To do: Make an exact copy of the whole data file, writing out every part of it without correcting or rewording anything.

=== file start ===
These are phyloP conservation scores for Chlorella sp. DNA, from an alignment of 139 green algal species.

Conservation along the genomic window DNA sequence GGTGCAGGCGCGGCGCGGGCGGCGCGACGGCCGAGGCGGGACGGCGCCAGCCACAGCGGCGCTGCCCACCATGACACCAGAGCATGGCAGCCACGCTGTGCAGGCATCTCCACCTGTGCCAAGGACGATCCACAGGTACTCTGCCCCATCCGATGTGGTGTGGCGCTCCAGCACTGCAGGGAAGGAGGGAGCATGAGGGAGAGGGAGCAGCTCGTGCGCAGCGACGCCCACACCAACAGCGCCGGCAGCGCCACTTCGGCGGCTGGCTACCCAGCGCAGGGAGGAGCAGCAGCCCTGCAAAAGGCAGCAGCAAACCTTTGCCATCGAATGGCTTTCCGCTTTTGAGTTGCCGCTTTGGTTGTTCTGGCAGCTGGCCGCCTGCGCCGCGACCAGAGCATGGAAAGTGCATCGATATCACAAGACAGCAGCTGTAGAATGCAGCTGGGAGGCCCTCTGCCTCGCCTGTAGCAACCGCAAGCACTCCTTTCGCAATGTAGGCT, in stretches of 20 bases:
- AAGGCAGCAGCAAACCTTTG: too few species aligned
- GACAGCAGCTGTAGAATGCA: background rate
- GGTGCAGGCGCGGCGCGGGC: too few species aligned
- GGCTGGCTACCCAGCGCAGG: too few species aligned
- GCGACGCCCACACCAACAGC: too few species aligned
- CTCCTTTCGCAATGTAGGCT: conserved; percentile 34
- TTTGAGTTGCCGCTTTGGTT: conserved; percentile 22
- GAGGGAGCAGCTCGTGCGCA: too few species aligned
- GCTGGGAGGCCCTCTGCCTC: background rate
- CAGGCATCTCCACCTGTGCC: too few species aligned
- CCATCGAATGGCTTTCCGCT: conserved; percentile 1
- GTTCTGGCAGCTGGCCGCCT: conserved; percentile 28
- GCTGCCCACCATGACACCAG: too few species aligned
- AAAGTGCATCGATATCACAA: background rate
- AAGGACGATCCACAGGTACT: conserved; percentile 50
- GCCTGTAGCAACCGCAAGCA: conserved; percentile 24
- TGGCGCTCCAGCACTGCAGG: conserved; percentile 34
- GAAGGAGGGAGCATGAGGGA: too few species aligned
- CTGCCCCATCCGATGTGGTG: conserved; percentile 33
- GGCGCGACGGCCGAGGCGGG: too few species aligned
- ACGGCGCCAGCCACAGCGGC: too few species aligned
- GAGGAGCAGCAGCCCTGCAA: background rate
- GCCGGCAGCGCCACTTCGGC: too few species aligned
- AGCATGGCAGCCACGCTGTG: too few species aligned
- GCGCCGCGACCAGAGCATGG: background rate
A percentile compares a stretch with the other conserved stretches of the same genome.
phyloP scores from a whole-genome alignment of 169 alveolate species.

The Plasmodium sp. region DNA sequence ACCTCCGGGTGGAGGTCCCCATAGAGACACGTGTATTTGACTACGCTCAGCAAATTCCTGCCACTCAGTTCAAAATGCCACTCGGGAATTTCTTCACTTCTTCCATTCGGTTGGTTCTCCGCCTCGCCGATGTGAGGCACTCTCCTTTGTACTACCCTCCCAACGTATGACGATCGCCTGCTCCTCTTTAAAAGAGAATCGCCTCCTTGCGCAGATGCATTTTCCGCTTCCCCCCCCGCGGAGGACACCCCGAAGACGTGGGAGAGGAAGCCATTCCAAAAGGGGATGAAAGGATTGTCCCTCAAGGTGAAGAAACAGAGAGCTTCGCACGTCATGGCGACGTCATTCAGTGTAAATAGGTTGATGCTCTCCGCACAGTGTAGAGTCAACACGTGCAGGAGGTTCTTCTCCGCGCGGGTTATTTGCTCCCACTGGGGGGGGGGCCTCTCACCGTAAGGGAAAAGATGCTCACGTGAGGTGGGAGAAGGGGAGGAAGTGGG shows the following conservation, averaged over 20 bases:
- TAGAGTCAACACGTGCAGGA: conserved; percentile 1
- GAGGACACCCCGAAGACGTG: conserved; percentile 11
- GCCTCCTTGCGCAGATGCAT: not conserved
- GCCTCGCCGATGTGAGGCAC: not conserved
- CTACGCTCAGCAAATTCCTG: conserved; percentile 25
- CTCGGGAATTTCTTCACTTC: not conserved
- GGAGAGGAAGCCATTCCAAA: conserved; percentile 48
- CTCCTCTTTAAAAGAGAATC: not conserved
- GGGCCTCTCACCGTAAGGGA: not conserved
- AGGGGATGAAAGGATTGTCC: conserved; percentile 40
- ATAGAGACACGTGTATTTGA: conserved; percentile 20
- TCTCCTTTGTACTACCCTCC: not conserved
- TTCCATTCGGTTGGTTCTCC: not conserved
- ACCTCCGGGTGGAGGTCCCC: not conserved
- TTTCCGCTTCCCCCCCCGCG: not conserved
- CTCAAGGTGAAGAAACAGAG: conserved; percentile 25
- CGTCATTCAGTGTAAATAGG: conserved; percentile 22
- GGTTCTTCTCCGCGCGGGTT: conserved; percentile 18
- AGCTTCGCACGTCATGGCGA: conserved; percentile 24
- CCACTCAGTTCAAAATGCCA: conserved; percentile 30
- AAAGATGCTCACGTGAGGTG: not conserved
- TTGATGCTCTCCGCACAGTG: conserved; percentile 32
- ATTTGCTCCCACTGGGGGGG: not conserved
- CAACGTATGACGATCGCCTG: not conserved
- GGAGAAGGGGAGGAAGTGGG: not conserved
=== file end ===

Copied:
These are phyloP conservation scores for Chlorella sp. DNA, from an alignment of 139 green algal species.

Conservation along the genomic window DNA sequence GGTGCAGGCGCGGCGCGGGCGGCGCGACGGCCGAGGCGGGACGGCGCCAGCCACAGCGGCGCTGCCCACCATGACACCAGAGCATGGCAGCCACGCTGTGCAGGCATCTCCACCTGTGCCAAGGACGATCCACAGGTACTCTGCCCCATCCGATGTGGTGTGGCGCTCCAGCACTGCAGGGAAGGAGGGAGCATGAGGGAGAGGGAGCAGCTCGTGCGCAGCGACGCCCACACCAACAGCGCCGGCAGCGCCACTTCGGCGGCTGGCTACCCAGCGCAGGGAGGAGCAGCAGCCCTGCAAAAGGCAGCAGCAAACCTTTGCCATCGAATGGCTTTCCGCTTTTGAGTTGCCGCTTTGGTTGTTCTGGCAGCTGGCCGCCTGCGCCGCGACCAGAGCATGGAAAGTGCATCGATATCACAAGACAGCAGCTGTAGAATGCAGCTGGGAGGCCCTCTGCCTCGCCTGTAGCAACCGCAAGCACTCCTTTCGCAATGTAGGCT, in stretches of 20 bases:
- AAGGCAGCAGCAAACCTTTG: too few species aligned
- GACAGCAGCTGTAGAATGCA: background rate
- GGTGCAGGCGCGGCGCGGGC: too few species aligned
- GGCTGGCTACCCAGCGCAGG: too few species aligned
- GCGACGCCCACACCAACAGC: too few species aligned
- CTCCTTTCGCAATGTAGGCT: conserved; percentile 34
- TTTGAGTTGCCGCTTTGGTT: conserved; percentile 22
- GAGGGAGCAGCTCGTGCGCA: too few species aligned
- GCTGGGAGGCCCTCTGCCTC: background rate
- CAGGCATCTCCACCTGTGCC: too few species aligned
- CCATCGAATGGCTTTCCGCT: conserved; percentile 1
- GTTCTGGCAGCTGGCCGCCT: conserved; percentile 28
- GCTGCCCACCATGACACCAG: too few species aligned
- AAAGTGCATCGATATCACAA: background rate
- AAGGACGATCCACAGGTACT: conserved; percentile 50
- GCCTGTAGCAACCGCAAGCA: conserved; percentile 24
- TGGCGCTCCAGCACTGCAGG: conserved; percentile 34
- GAAGGAGGGAGCATGAGGGA: too few species aligned
- CTGCCCCATCCGATGTGGTG: conserved; percentile 33
- GGCGCGACGGCCGAGGCGGG: too few species aligned
- ACGGCGCCAGCCACAGCGGC: too few species aligned
- GAGGAGCAGCAGCCCTGCAA: background rate
- GCCGGCAGCGCCACTTCGGC: too few species aligned
- AGCATGGCAGCCACGCTGTG: too few species aligned
- GCGCCGCGACCAGAGCATGG: background rate
A percentile compares a stretch with the other conserved stretches of the same genome.
phyloP scores from a whole-genome alignment of 169 alveolate species.

The Plasmodium sp. region DNA sequence ACCTCCGGGTGGAGGTCCCCATAGAGACACGTGTATTTGACTACGCTCAGCAAATTCCTGCCACTCAGTTCAAAATGCCACTCGGGAATTTCTTCACTTCTTCCATTCGGTTGGTTCTCCGCCTCGCCGATGTGAGGCACTCTCCTTTGTACTACCCTCCCAACGTATGACGATCGCCTGCTCCTCTTTAAAAGAGAATCGCCTCCTTGCGCAGATGCATTTTCCGCTTCCCCCCCCGCGGAGGACACCCCGAAGACGTGGGAGAGGAAGCCATTCCAAAAGGGGATGAAAGGATTGTCCCTCAAGGTGAAGAAACAGAGAGCTTCGCACGTCATGGCGACGTCATTCAGTGTAAATAGGTTGATGCTCTCCGCACAGTGTAGAGTCAACACGTGCAGGAGGTTCTTCTCCGCGCGGGTTATTTGCTCCCACTGGGGGGGGGGCCTCTCACCGTAAGGGAAAAGATGCTCACGTGAGGTGGGAGAAGGGGAGGAAGTGGG shows the following conservation, averaged over 20 bases:
- TAGAGTCAACACGTGCAGGA: conserved; percentile 1
- GAGGACACCCCGAAGACGTG: conserved; percentile 11
- GCCTCCTTGCGCAGATGCAT: not conserved
- GCCTCGCCGATGTGAGGCAC: not conserved
- CTACGCTCAGCAAATTCCTG: conserved; percentile 25
- CTCGGGAATTTCTTCACTTC: not conserved
- GGAGAGGAAGCCATTCCAAA: conserved; percentile 48
- CTCCTCTTTAAAAGAGAATC: not conserved
- GGGCCTCTCACCGTAAGGGA: not conserved
- AGGGGATGAAAGGATTGTCC: conserved; percentile 40
- ATAGAGACACGTGTATTTGA: conserved; percentile 20
- TCTCCTTTGTACTACCCTCC: not conserved
- TTCCATTCGGTTGGTTCTCC: not conserved
- ACCTCCGGGTGGAGGTCCCC: not conserved
- TTTCCGCTTCCCCCCCCGCG: not conserved
- CTCAAGGTGAAGAAACAGAG: conserved; percentile 25
- CGTCATTCAGTGTAAATAGG: conserved; percentile 22
- GGTTCTTCTCCGCGCGGGTT: conserved; percentile 18
- AGCTTCGCACGTCATGGCGA: conserved; percentile 24
- CCACTCAGTTCAAAATGCCA: conserved; percentile 30
- AAAGATGCTCACGTGAGGTG: not conserved
- TTGATGCTCTCCGCACAGTG: conserved; percentile 32
- ATTTGCTCCCACTGGGGGGG: not conserved
- CAACGTATGACGATCGCCTG: not conserved
- GGAGAAGGGGAGGAAGTGGG: not conserved